“The various U.S. state privacy laws that incorporate requirements when using AI and personal data together (e.g., training, customizing, data collection, processing, etc.) generally require the following: the right for individual consumers to opt-out profiling and automated decision-making, data protection assessments for certain targeted advertising and profiling use cases, and limited data retention, sharing, and use of sensitive personal information when using AI. The new Executive Order will hopefully lead to the establishment of more cohesive privacy and AI laws that will assist in overcoming the fractured framework of the numerous, current state privacy laws with newly added AI requirements. The establishment of consistent national AI and privacy laws will allow U.S. companies and the government to rapidly develop, test, release, and adopt new AI technologies and become more competitive globally while putting in place the necessary guardrails for the safe and reliable use of AI.”

Tim MalcomVetter, Executive Vice President of Strategy at NetSPI

“There has never been faster adoption of any technology than what we’ve seen with Generative AI, ML, and LLMs over the past year. A prime example of such rapid adoption and disruption is the public letter by Satya Nadella, CEO of Microsoft, where it was announced that all Microsoft products are or soon will be co-pilot enabled—this is just the starting point.

“The most recent AI Executive Order demonstrates the Biden administration wants to get ahead of this very disruptive technology for its use in the public sector and desires to protect the private sector by requiring all major technology players with widespread AI implementations to perform adversarial ML testing. The order also mandates NIST to define AI testing requirements, which is critical because no one can yet say with confidence that we, as a tech industry, exhaustively know all the ways these new AI implementations can be abused.”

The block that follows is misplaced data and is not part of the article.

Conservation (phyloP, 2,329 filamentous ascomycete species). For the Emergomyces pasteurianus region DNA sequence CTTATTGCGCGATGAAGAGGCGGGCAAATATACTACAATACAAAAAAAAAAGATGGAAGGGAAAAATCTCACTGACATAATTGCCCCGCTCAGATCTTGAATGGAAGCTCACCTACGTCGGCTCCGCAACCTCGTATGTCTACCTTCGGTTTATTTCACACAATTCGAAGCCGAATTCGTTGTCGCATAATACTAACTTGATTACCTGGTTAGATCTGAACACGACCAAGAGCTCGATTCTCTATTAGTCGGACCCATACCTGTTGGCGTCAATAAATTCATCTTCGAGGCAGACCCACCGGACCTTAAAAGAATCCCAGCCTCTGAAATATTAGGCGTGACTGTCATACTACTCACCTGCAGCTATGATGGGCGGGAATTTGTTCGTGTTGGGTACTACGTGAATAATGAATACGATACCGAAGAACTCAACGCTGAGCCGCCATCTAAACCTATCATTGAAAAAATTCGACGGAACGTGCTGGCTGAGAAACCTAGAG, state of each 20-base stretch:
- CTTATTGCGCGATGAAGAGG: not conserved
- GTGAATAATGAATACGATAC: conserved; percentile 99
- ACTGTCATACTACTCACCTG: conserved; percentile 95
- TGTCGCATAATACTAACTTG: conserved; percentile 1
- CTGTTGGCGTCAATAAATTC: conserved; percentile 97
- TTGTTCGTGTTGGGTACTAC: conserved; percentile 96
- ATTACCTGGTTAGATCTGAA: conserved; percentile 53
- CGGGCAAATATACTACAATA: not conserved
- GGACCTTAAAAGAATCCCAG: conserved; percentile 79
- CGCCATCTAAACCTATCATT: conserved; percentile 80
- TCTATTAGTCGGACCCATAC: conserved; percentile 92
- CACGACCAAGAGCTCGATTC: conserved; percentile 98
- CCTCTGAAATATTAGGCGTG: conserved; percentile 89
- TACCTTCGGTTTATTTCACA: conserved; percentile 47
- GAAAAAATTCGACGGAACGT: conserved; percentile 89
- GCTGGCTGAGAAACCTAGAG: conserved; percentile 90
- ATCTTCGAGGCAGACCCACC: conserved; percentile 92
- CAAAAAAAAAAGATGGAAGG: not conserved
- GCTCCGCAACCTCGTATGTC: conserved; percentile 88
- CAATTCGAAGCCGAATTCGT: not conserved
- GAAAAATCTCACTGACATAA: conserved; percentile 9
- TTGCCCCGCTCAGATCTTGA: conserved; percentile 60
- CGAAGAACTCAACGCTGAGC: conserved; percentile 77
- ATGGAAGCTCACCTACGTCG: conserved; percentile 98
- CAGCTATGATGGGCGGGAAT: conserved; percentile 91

Sreekanth Menon, Global AI/ML Services Leader at Genpact

“Governments and organizations around the globe have begun to realize the pressing concern and need for a unified process, measurement metric, systems, tools, and methods to regulate the development and monitoring of AI systems for the larger good of the world. On the other hand, AI and analytics organizations developing and distributing AI solutions to client organizations across verticals have long been following methods and processes to offer responsible, ethical, and explainable AI systems and solutions that carefully balance innovation and impact.

“The Biden administration’s wide-ranging executive order is a move to streamline the development and dissemination of AI systems, including but not limited to healthcare, human services, and dual usage foundation models. The executive order balances optimism about the potential of AI with considerations of risk, privacy, and safety from using such systems if unmonitored. The executive order stresses the need for existing agencies and bodies to come together and provides a directive for these organizations to formulate cohesive tools to understand AI systems better and create oversight.”

Nandan Mullakara, Founder of Bot Nirvana